The 2016 National Payment Systems Act, among others, “bolsters the central bank’s capacity to foster the efficiency of payment systems as pipelines of funds in the financial market,” the authority’s governor Benjamin Diokno said in a speech last month.

The central bank and Securities and Exchange Commission are “working towards regulating cryptocurrencies to protect the Filipino people,” domestic Bitcoin and blockchain news website Bitpinas said in November. “This is a positive step towards adoption as this move will give users security and confidence in dealing with it.”

Said de Guzman: “A certain segment of the population is certainly very technically sophisticated.” 

First mover advantage?

The Philippines, though later than much of East Asia in picking up cryptocurrency, would eventually stand out if regulators embrace rather than restrict it.

China and South Korea have placed curbs on certain types of crypto trade. Both banned initial coin offerings in 2017, and China ordered the closure of cryptocurrency exchanges as part of that move. South Korea has at least 21 exchanges.

​Japan is widely seen as Asia’s most liberal place for cryptocurrency. That country, which has let 17 exchanges fully register, overtook China in 2017 as the biggest Bitcoin market in the world with 58 percent of the global volume. Japan declared Bitcoin legal tender in 2017.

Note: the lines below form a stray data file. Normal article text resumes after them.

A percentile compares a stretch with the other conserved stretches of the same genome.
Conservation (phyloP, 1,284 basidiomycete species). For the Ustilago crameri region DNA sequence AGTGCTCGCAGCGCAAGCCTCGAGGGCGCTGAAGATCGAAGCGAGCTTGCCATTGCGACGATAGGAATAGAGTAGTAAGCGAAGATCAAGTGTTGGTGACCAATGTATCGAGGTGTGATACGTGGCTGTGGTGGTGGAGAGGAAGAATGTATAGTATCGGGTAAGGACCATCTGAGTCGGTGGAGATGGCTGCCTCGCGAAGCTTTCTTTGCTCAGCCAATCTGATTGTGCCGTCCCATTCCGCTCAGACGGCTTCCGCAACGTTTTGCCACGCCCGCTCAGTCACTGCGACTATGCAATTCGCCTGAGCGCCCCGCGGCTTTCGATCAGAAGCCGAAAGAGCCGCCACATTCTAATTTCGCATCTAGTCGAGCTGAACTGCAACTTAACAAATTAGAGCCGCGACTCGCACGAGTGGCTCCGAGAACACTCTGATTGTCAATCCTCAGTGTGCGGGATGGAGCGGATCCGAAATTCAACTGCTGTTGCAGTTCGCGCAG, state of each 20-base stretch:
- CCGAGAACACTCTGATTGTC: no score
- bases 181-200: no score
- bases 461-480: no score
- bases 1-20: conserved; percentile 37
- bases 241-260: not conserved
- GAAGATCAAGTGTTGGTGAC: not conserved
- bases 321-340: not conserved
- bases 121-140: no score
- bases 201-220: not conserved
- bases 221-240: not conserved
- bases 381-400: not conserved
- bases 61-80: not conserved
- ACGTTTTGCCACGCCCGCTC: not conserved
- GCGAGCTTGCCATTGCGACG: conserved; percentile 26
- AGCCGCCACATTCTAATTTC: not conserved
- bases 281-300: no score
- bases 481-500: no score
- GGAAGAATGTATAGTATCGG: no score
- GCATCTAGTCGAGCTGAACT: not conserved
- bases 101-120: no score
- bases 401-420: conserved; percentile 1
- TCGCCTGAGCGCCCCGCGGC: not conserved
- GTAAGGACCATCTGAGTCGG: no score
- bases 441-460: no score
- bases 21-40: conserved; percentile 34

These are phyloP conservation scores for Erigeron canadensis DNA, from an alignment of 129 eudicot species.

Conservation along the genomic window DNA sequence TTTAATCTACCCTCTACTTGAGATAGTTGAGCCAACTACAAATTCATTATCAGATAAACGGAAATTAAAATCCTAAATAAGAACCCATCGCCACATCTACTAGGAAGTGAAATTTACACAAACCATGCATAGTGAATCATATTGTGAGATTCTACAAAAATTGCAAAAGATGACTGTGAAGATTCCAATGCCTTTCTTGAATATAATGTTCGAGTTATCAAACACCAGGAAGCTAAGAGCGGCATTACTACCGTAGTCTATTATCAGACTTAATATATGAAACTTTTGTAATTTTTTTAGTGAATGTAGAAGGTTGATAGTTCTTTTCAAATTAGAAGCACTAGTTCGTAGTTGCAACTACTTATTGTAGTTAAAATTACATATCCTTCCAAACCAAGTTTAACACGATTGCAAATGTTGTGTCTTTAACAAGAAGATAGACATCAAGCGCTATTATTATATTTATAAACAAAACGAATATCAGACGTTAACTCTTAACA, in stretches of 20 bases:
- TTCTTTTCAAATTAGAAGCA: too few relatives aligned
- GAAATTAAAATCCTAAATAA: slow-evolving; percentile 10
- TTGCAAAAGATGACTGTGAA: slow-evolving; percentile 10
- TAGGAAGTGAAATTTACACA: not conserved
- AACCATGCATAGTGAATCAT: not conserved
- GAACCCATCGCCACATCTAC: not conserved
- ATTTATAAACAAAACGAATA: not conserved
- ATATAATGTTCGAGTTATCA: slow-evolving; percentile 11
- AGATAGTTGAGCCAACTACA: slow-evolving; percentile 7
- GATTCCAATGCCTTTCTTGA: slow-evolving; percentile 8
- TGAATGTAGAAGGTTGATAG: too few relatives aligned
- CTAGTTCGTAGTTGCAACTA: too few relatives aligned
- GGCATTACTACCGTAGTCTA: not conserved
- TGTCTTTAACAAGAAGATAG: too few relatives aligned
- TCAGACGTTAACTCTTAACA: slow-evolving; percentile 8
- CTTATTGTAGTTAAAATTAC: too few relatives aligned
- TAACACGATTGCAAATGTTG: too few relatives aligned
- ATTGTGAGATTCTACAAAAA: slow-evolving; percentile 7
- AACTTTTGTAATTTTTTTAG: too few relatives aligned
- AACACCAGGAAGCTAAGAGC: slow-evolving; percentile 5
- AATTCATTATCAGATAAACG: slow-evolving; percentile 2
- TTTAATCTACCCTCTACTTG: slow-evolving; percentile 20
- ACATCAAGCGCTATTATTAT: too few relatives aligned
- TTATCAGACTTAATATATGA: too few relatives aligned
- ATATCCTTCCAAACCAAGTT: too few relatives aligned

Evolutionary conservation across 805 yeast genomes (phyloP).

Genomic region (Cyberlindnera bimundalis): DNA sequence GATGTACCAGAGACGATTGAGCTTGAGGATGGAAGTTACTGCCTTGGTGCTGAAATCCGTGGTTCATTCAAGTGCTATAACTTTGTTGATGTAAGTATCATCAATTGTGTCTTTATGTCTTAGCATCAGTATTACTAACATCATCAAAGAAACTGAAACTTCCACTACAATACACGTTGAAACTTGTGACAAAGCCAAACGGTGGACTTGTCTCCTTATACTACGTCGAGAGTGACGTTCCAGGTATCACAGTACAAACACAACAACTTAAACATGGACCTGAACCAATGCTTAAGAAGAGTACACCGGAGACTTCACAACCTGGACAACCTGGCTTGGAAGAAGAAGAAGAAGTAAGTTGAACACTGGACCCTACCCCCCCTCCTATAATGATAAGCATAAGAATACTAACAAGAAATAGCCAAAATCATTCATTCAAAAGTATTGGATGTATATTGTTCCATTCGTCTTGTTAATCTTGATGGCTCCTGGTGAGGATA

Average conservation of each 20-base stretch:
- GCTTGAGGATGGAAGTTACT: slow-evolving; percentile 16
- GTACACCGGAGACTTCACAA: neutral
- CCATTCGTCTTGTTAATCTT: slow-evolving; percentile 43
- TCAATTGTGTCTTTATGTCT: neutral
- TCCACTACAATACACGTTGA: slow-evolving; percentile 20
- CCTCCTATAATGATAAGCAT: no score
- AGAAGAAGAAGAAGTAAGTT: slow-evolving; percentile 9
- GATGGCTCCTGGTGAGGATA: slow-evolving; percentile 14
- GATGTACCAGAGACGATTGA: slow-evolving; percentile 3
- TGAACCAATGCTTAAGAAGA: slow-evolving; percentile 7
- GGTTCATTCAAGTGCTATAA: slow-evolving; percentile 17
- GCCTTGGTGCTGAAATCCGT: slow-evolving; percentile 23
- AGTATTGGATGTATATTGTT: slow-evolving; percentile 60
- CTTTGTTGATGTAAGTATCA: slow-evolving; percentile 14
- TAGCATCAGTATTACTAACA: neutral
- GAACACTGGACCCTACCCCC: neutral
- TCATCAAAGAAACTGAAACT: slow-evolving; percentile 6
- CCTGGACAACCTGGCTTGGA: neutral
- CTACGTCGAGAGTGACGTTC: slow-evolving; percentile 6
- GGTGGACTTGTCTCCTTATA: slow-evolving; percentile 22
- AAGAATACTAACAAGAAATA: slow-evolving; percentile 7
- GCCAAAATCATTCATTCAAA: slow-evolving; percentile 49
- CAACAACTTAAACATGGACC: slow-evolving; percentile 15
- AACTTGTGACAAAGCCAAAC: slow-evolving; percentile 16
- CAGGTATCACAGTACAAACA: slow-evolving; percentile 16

The Philippines in its current groove should take a “first mover advantage,” said Kenneth Ameduri, financial analyst and CEO of the crypto-specialized news website Crush the Street in the United States.

“I think the Philippines understand that it’s going to be a very big deal to be involved with cryptocurrency, because it’s going to happen no matter what, and if they’re the ones to treat this capital best, the capital is going to flow there and the other jurisdictions are just going to completely miss out,” Ameduri said.

The Philippines might eventually look harder at the role of cryptocurrency in falsifying tax payments and paying for illegal drugs, de Guzman said. Taxation and drugs are already sticky issues without crypto.

Exchanges contacted for this report declined comment.

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Malaysia Pulls About-Face Ahead of China’s Belt and Road Forum

In a twist, China has announced that it has persuaded Malaysia to resume a canceled rail project worth $10.7 billion. The sudden about-face by Kuala Lumpur, which had earlier rejected the Chinese-funded project, will be a big boost for China ahead of a Belt and Road Forum in Beijing later this month, say analysts.

China is hosting its second annual Belt and Road Forum from April 25 to 27 in Beijing. The event is likely to include the heads of state and governments of 40 different countries and officials from 60 others as Beijing tries to win more support for the trillion-dollar infrastructure and investment plan known as the Belt and Road Initiative, or BRI.

In recent months, the initiative has faced tough challenges as Sierra Leone, Bangladesh, Myanmar and Malaysia canceled or reduced the size of previously negotiated deals. Although Malaysia is back on board, it has forced China to accept a 30 percent reduction in the price of the project.

The reworked deal with Malaysia highlights how China is trying to face up to widespread criticism about the financing costs of its projects and concerns expressed by experts and government leaders around the world that the projects are nothing but diplomacy debt traps.

“I think China is trying to make changes. But it is trying to do too much too quickly and with too much skepticism facing it. No wonder it’s having a torrid time,” said Kerry Brown, director of the Lau China Institute at King’s College London.